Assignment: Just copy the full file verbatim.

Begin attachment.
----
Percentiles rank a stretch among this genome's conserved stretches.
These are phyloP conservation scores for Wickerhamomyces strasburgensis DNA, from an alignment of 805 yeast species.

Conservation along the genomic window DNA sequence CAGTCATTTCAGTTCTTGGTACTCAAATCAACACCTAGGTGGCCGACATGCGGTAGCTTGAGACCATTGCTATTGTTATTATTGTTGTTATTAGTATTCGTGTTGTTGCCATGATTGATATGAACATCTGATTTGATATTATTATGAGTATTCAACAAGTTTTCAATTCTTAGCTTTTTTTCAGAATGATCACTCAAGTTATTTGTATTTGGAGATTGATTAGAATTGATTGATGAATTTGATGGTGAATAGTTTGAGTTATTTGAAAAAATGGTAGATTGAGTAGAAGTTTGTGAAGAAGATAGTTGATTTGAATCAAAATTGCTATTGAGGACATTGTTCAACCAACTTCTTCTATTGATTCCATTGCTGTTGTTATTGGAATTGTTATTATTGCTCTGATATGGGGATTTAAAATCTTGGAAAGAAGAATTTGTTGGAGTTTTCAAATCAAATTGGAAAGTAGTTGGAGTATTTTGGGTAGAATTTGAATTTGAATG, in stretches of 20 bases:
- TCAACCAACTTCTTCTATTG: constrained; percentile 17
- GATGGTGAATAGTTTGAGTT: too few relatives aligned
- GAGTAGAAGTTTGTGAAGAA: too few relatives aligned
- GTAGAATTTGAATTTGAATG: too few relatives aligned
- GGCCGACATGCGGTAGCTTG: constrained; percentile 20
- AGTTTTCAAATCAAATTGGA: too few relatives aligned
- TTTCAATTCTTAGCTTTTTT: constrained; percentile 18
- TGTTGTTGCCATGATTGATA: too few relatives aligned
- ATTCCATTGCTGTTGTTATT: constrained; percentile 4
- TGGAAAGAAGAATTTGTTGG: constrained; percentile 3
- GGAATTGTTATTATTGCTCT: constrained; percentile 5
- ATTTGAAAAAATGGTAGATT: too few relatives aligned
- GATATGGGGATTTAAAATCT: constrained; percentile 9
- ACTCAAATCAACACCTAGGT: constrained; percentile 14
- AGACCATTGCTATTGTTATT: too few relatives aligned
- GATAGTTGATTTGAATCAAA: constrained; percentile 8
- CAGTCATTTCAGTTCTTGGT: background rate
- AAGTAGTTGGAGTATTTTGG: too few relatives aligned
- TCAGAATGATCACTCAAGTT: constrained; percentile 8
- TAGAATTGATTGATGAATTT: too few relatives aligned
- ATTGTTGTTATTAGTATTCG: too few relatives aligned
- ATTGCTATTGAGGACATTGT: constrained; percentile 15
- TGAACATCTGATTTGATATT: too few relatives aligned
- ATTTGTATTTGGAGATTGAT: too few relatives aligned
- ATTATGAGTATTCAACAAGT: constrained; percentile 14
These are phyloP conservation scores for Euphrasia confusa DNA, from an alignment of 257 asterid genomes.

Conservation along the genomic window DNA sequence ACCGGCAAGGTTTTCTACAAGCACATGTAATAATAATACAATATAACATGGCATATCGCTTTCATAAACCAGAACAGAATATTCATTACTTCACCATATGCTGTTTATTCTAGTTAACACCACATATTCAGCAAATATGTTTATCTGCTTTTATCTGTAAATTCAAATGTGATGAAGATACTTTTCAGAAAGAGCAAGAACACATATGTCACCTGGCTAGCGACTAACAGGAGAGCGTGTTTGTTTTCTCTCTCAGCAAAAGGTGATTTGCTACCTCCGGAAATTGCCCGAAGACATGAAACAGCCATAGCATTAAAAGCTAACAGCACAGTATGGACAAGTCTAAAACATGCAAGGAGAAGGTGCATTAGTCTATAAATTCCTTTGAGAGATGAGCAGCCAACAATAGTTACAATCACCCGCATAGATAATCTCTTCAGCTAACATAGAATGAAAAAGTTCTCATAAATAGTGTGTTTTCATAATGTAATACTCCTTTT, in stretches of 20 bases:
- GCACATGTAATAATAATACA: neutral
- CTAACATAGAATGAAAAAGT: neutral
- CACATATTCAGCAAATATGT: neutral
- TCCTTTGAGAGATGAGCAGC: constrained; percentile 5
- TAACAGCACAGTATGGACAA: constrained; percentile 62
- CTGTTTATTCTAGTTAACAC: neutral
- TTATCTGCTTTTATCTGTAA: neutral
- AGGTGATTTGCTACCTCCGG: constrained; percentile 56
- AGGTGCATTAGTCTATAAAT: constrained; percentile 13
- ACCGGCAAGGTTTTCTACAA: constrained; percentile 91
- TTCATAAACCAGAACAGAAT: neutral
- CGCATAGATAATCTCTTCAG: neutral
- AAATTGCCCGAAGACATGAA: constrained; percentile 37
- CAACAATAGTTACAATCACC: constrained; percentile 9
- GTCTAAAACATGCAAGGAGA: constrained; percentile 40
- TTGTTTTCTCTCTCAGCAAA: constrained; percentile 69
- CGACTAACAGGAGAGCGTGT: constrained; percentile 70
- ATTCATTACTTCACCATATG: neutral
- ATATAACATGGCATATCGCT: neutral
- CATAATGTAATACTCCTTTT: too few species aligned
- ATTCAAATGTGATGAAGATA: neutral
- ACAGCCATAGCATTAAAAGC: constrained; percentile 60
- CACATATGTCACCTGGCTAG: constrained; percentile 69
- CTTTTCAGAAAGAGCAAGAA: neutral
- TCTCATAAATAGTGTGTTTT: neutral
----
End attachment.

Percentiles rank a stretch among this genome's conserved stretches.
These are phyloP conservation scores for Wickerhamomyces strasburgensis DNA, from an alignment of 805 yeast species.

Conservation along the genomic window DNA sequence CAGTCATTTCAGTTCTTGGTACTCAAATCAACACCTAGGTGGCCGACATGCGGTAGCTTGAGACCATTGCTATTGTTATTATTGTTGTTATTAGTATTCGTGTTGTTGCCATGATTGATATGAACATCTGATTTGATATTATTATGAGTATTCAACAAGTTTTCAATTCTTAGCTTTTTTTCAGAATGATCACTCAAGTTATTTGTATTTGGAGATTGATTAGAATTGATTGATGAATTTGATGGTGAATAGTTTGAGTTATTTGAAAAAATGGTAGATTGAGTAGAAGTTTGTGAAGAAGATAGTTGATTTGAATCAAAATTGCTATTGAGGACATTGTTCAACCAACTTCTTCTATTGATTCCATTGCTGTTGTTATTGGAATTGTTATTATTGCTCTGATATGGGGATTTAAAATCTTGGAAAGAAGAATTTGTTGGAGTTTTCAAATCAAATTGGAAAGTAGTTGGAGTATTTTGGGTAGAATTTGAATTTGAATG, in stretches of 20 bases:
- TCAACCAACTTCTTCTATTG: constrained; percentile 17
- GATGGTGAATAGTTTGAGTT: too few relatives aligned
- GAGTAGAAGTTTGTGAAGAA: too few relatives aligned
- GTAGAATTTGAATTTGAATG: too few relatives aligned
- GGCCGACATGCGGTAGCTTG: constrained; percentile 20
- AGTTTTCAAATCAAATTGGA: too few relatives aligned
- TTTCAATTCTTAGCTTTTTT: constrained; percentile 18
- TGTTGTTGCCATGATTGATA: too few relatives aligned
- ATTCCATTGCTGTTGTTATT: constrained; percentile 4
- TGGAAAGAAGAATTTGTTGG: constrained; percentile 3
- GGAATTGTTATTATTGCTCT: constrained; percentile 5
- ATTTGAAAAAATGGTAGATT: too few relatives aligned
- GATATGGGGATTTAAAATCT: constrained; percentile 9
- ACTCAAATCAACACCTAGGT: constrained; percentile 14
- AGACCATTGCTATTGTTATT: too few relatives aligned
- GATAGTTGATTTGAATCAAA: constrained; percentile 8
- CAGTCATTTCAGTTCTTGGT: background rate
- AAGTAGTTGGAGTATTTTGG: too few relatives aligned
- TCAGAATGATCACTCAAGTT: constrained; percentile 8
- TAGAATTGATTGATGAATTT: too few relatives aligned
- ATTGTTGTTATTAGTATTCG: too few relatives aligned
- ATTGCTATTGAGGACATTGT: constrained; percentile 15
- TGAACATCTGATTTGATATT: too few relatives aligned
- ATTTGTATTTGGAGATTGAT: too few relatives aligned
- ATTATGAGTATTCAACAAGT: constrained; percentile 14
These are phyloP conservation scores for Euphrasia confusa DNA, from an alignment of 257 asterid genomes.

Conservation along the genomic window DNA sequence ACCGGCAAGGTTTTCTACAAGCACATGTAATAATAATACAATATAACATGGCATATCGCTTTCATAAACCAGAACAGAATATTCATTACTTCACCATATGCTGTTTATTCTAGTTAACACCACATATTCAGCAAATATGTTTATCTGCTTTTATCTGTAAATTCAAATGTGATGAAGATACTTTTCAGAAAGAGCAAGAACACATATGTCACCTGGCTAGCGACTAACAGGAGAGCGTGTTTGTTTTCTCTCTCAGCAAAAGGTGATTTGCTACCTCCGGAAATTGCCCGAAGACATGAAACAGCCATAGCATTAAAAGCTAACAGCACAGTATGGACAAGTCTAAAACATGCAAGGAGAAGGTGCATTAGTCTATAAATTCCTTTGAGAGATGAGCAGCCAACAATAGTTACAATCACCCGCATAGATAATCTCTTCAGCTAACATAGAATGAAAAAGTTCTCATAAATAGTGTGTTTTCATAATGTAATACTCCTTTT, in stretches of 20 bases:
- GCACATGTAATAATAATACA: neutral
- CTAACATAGAATGAAAAAGT: neutral
- CACATATTCAGCAAATATGT: neutral
- TCCTTTGAGAGATGAGCAGC: constrained; percentile 5
- TAACAGCACAGTATGGACAA: constrained; percentile 62
- CTGTTTATTCTAGTTAACAC: neutral
- TTATCTGCTTTTATCTGTAA: neutral
- AGGTGATTTGCTACCTCCGG: constrained; percentile 56
- AGGTGCATTAGTCTATAAAT: constrained; percentile 13
- ACCGGCAAGGTTTTCTACAA: constrained; percentile 91
- TTCATAAACCAGAACAGAAT: neutral
- CGCATAGATAATCTCTTCAG: neutral
- AAATTGCCCGAAGACATGAA: constrained; percentile 37
- CAACAATAGTTACAATCACC: constrained; percentile 9
- GTCTAAAACATGCAAGGAGA: constrained; percentile 40
- TTGTTTTCTCTCTCAGCAAA: constrained; percentile 69
- CGACTAACAGGAGAGCGTGT: constrained; percentile 70
- ATTCATTACTTCACCATATG: neutral
- ATATAACATGGCATATCGCT: neutral
- CATAATGTAATACTCCTTTT: too few species aligned
- ATTCAAATGTGATGAAGATA: neutral
- ACAGCCATAGCATTAAAAGC: constrained; percentile 60
- CACATATGTCACCTGGCTAG: constrained; percentile 69
- CTTTTCAGAAAGAGCAAGAA: neutral
- TCTCATAAATAGTGTGTTTT: neutral